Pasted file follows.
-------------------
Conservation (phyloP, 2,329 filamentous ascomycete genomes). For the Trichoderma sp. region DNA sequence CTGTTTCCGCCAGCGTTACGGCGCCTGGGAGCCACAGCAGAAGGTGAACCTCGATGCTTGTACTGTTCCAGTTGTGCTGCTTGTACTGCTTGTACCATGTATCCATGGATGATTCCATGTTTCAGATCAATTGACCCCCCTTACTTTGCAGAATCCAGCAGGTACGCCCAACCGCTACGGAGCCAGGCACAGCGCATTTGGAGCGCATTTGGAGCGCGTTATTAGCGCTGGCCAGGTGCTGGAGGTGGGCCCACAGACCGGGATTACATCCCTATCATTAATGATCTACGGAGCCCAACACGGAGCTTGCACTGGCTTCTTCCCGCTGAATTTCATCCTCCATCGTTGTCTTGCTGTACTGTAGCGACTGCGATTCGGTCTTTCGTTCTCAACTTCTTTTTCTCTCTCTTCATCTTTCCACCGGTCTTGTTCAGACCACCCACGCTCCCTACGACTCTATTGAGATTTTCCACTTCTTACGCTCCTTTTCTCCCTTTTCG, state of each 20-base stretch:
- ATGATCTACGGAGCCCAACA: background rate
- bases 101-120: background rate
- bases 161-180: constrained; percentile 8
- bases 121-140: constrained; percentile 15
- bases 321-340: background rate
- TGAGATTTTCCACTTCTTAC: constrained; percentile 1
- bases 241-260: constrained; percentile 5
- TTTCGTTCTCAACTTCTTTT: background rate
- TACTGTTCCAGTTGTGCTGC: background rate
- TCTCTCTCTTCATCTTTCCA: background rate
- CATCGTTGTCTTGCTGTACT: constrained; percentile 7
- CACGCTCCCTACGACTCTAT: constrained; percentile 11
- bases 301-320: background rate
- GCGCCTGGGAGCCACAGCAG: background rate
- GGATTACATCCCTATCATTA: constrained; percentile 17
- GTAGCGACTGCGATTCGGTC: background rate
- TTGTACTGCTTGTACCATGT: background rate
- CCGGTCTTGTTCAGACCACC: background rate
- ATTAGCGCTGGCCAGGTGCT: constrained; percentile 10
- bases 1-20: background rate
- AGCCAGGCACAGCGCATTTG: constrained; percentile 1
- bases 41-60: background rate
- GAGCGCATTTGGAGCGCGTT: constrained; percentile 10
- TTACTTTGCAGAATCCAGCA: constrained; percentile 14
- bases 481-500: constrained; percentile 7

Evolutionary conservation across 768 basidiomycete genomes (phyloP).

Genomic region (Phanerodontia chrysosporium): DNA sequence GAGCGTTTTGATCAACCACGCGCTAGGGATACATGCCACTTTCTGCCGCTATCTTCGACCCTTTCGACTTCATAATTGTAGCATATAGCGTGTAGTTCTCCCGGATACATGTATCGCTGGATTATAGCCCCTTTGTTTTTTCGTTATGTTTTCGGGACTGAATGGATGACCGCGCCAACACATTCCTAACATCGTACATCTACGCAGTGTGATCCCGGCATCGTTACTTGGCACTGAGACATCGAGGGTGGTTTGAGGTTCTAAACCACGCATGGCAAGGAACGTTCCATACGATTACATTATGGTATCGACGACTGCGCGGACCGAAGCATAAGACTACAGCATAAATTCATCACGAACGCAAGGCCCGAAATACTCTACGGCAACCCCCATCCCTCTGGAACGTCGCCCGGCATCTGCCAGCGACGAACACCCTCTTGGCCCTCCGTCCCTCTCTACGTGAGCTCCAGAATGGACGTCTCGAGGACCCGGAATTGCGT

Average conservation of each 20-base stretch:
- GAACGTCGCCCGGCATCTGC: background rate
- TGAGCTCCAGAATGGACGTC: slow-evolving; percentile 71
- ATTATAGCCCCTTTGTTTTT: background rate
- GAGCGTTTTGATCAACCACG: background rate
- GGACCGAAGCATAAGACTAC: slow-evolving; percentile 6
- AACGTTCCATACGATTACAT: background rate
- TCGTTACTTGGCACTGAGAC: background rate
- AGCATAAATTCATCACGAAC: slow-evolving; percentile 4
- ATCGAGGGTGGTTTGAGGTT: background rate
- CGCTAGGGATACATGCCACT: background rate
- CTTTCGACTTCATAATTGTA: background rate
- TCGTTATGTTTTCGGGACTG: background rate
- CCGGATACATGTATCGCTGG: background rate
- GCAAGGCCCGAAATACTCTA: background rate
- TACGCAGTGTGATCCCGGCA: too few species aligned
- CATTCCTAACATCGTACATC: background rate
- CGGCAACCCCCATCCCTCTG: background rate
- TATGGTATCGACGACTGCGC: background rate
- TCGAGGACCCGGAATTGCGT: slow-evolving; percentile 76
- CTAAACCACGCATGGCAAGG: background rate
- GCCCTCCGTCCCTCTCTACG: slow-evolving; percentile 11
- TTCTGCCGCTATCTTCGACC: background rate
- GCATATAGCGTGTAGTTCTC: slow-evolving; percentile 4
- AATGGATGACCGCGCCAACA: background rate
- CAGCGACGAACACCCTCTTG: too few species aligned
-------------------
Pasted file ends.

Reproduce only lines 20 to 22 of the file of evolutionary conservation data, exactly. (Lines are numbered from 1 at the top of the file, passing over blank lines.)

- ATTAGCGCTGGCCAGGTGCT: constrained; percentile 10
- bases 1-20: background rate
- AGCCAGGCACAGCGCATTTG: constrained; percentile 1